Let $k$ be a field. Given a (not necessarily commutative) $k$ graded ring $A$, M. Artin and J.J. Zhang introduced a notion of "noncommutative projective scheme" $Proj(A)$ in this paper. It is defined as a $k$-linear abelian category $$ Tails(A)=Gr(A)/Tor(A) $$ where $Gr(A)$ is the abelian category of right graded $A$-modules and $Tor(A)$ is its full subcategory consisting of torsion modules. (Their definition also contains "structure sheaf" and "shift functor", but we ignore them). When $A$ is commutative, $Tails(A)$ is equivalent to $Coh(Proj(A))$ by Serre's theorem.

Assume $A$ is very simple, say $$ A=k[x_{1},\dots,x_{n+1}]/(x_{i}x_{j}=q_{i,j}x_{j}x_{i})_{i< j}. $$ Since $A$ is AS regular algebra, it is known that $\mathrm{gl.dim}(Tails(A))=n$. I now would like to explicitly show this result;

Given a graded right $A$-module module, take a minimal graded injective (not projective, sorry) resolution of $M$ and show that the $k$th-term is torsion for $k>n$.

Is it possible? Thanks in advance.

  • $\begingroup$ The agebra $A$ is of global dimension $n+1$, and the base field, with its standard module structure, is a module of projective dimension $n+1$. Its minimal resolution is graded projective, and its $(n+1)$th term is not torsion. $\endgroup$ Commented Aug 7, 2012 at 3:20
  • $\begingroup$ When you say "right $A$-graded module", do you mean "graded right $A$-module"? The former indicates to me that the module is graded by elements of $A$, while the latter indicates that the module is graded by $\mathbb{Z}$. Which do you mean? $\endgroup$
    – MTS
    Commented Aug 7, 2012 at 3:22
  • $\begingroup$ @Mariano You are right. I should have mentioned this, but $k=A/A_{+}$ is torsion and it is 0 when one pass it to $Tails(A)$. I don't know how to formulate my question, but I want to know $\mathrm{gl.dim}(Tails(A))$, so please ignore your case. $\endgroup$
    – Michel
    Commented Aug 7, 2012 at 4:14
  • $\begingroup$ There is a notion of «smoothness» for non-commutative "projective schemes" which should make your idea precise. You can find it explained in a recent paper by Michel van den Bergh and Paul Smith on non-commutative quadrics, for example. $\endgroup$ Commented Aug 7, 2012 at 4:24
  • $\begingroup$ (And I am sure the projective spaces in your question are smooth, but I would have to track down references to find who proved it0 $\endgroup$ Commented Aug 7, 2012 at 4:30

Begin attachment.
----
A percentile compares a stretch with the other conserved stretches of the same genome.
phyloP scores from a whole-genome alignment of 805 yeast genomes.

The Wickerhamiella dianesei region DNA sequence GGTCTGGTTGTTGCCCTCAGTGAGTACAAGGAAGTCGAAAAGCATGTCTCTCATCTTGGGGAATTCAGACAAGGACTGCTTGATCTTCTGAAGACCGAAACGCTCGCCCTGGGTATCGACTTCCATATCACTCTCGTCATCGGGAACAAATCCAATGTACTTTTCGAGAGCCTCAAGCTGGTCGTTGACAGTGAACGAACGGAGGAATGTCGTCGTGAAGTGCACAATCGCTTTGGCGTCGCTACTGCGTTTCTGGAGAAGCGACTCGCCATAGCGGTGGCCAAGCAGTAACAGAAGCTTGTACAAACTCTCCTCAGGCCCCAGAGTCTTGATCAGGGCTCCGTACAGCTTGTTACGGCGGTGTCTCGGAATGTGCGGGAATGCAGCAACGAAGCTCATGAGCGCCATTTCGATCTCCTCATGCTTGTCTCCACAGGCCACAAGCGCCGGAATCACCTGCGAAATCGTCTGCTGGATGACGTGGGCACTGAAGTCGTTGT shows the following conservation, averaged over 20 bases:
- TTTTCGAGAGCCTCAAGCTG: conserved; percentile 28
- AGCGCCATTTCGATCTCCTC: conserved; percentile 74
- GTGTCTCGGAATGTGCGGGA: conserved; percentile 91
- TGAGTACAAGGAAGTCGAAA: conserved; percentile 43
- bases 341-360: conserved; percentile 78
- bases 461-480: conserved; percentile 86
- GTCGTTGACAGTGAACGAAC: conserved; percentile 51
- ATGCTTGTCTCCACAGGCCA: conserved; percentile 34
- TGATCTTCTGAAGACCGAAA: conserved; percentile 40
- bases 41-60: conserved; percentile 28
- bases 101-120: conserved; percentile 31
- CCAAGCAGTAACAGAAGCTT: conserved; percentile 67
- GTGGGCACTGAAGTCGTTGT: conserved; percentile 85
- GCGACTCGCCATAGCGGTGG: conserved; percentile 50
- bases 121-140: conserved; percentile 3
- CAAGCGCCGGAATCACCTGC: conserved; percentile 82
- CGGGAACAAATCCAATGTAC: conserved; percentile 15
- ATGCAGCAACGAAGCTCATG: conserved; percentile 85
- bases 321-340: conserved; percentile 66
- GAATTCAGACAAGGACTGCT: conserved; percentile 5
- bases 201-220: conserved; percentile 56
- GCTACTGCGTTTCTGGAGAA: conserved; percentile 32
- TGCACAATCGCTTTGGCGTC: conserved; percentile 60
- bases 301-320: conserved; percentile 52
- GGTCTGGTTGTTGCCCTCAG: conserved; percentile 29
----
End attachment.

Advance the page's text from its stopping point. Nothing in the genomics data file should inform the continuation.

1 Answer 1


The usual strategy is to take first the resolution of the diagonal --- that is a projective resolution of $A$ as $A\otimes A$-module up to $Tor_2(A\otimes A)$, where $Tor_2(A\otimes A)$ is the subcategory of bigraded $A\otimes A$-modules $M$ such that $M_{i,j} = 0$ for all $i,j \ge N$ for some $N$. Then tensoring this resolution with any graded $A$-module $M$ one obtains its projective resolution.

The required resolution of the diagonal can be constructed in the same way as for the usual polynomial algebra, by using Koszul complexes. You can find an explicit formula in section 4.4 of the Kapustin-Kuznetsov-Orlov paper.

  • $\begingroup$ Thanks for the response. The paper you referred explain things very explicitly and seems very nice. I would appreciate it if you could give me a reference for the "usual strategy". $\endgroup$
    – Michel
    Commented Aug 7, 2012 at 8:48
  • $\begingroup$ I also would like to extend my question to non-Koszul algebras. Are there any good bimodule resolution of, for example, a Fermat hypersurface of our algebra? $\endgroup$
    – Michel
    Commented Aug 7, 2012 at 8:54
  • $\begingroup$ The link to springerlink.com is broken. Possibly it is meant to point to the following paper: Kapustin, Anton; Kuznetsov, Alexander; Orlov, Dmitri, Noncommutative instantons and twistor transform, Commun. Math. Phys. 221, No. 2, 385–432 (2001). Zbl 0989.81127. $\endgroup$ Commented Apr 30, 2023 at 23:40

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